Patek Philippe Trends on Chinese Social Media at Baselworld


Lydianne Yap | March 24, 2018

Even though the storied manufacture has no official brand presence on Chinese social media platforms, it remains as one of the most talked-about brands in China during Baselworld.

To generate exposure at large-scale industry fairs like Baselworld, brands are known to spend huge amounts of time and resources on marketing activities. Whether this manifests in the form of celebrity appearances or carefully planned digital content calendars, the end goal is the same: To garner public interest in the brand and its new product offerings.

Brands like Chopard bring in A-list celebrities and generate huge amounts of exposure on social media in China, while others like Rolex and Omega bank on a solid content strategy to consistently drum up interest in its products in the Mainland. As displayed by the DLG China WOM Index, these brands topped the overall word-of-mouth charts in China on the Press Day and Opening Day of Baselworld 2018.

“These results further reiterate what we have always believed: That Weibo is the best channel when it comes to generating exposure in terms of celebrity or entertainment-related news, while WeChat is the channel that really drives product engagement,” says Pablo Mauron, Managing Director China and Partner at DLG.

Then there is Patek Philippe. Interestingly, the Swiss watchmaker has no official social media presence in China ­– yet continues to perform consistently well on such platforms, in terms of share of voice. It should be noted that every other brand listed in the China WOM Index has a social media presence in China, either on WeChat or Weibo (or both).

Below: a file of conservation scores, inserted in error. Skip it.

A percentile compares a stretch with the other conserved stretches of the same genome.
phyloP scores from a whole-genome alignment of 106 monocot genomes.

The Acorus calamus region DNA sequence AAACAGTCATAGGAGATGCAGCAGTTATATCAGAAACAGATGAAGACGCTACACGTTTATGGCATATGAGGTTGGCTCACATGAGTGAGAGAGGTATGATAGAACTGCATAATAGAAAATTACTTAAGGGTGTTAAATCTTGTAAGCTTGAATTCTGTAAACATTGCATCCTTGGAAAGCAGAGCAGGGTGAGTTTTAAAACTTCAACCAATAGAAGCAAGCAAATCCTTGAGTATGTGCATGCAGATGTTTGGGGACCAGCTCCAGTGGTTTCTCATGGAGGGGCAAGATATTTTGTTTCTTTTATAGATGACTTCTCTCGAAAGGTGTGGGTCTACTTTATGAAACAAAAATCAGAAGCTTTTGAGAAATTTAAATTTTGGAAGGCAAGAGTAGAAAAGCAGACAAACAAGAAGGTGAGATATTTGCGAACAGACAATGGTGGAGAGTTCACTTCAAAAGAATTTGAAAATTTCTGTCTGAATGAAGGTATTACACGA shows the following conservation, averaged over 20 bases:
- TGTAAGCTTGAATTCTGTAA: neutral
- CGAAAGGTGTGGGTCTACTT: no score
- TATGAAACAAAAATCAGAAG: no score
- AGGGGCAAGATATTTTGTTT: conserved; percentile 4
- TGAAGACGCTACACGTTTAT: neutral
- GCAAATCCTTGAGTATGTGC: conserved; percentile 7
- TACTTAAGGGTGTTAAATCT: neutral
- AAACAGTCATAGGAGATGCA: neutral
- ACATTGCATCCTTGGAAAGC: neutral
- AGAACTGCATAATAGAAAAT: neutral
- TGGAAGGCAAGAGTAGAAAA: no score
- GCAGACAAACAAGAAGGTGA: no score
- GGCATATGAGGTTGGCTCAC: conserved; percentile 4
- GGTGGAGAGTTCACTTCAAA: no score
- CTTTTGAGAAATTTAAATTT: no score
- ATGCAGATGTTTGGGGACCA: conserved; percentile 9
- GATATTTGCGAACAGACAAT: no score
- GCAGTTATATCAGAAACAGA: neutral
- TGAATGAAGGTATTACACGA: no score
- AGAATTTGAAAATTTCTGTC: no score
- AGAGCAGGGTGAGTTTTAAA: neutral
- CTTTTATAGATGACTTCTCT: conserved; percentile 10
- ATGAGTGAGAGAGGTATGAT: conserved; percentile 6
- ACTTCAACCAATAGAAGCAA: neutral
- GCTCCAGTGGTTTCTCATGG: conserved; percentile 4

On WeChat, Patek Philippe had a share of voice of about 10.6% (out of the 23 Baselworld brands that are tracked with the Index) for Press Day, and 7.95% for the first day of the fair. This puts it just behind brands like Longines and Omega, who are known for their strong social media activities in China. Additionally, it had 1.74% of the total share of voice on Weibo on Press Day, and 2.95% on opening day. These results are exceptional, bearing in mind that Patek Philippe does not make use of these social platforms are brand communication channels in China – indicating strong interest from the Chinese audience about the brand in general.

This phenomenon drives home a strong point about how brands that have a solid product offering and compelling narrative naturally sell themselves. Social media platforms merely help to further amplify the brand story by serving as conduits through which they can reach a wider audience. But brands don’t necessarily need the elaborate HMTL 5 campaigns on WeChat or KOL posts on Weibo to generate exposure and interest, as displayed by the example of Patek Philippe.

In fact, Patek Philippe has always been known to steer clear of celebrity endorsements, and has cultivated an image of being a serious and traditional watchmaker over the years. That said, its biggest marketing win has to be its classic tagline: “You never actually own a Patek Philippe. You merely look after it for the next generation.” Introduced since 1997, it reiterated the longevity of each Patek Philippe product and generated huge amounts of public interest in the brand. Today, this compelling narrative, coupled with its strong product line, which boasts long life cycles (its tagline demands as such), has enabled the brand to sell itself even with audiences it does not actively engage with.

“For many brands, celebrities tend to be the key drivers of its word-of-mouth performance. While it is a positive thing ­– because exposure is always good – let’s not forget the real goal here: To sell watches,” concludes Mauron.

Edit: The free trial for the China WOM Index ended after Baselworld. More updates about the tool will be released at a later date.

China | Data | Influencers | Social Media | Watches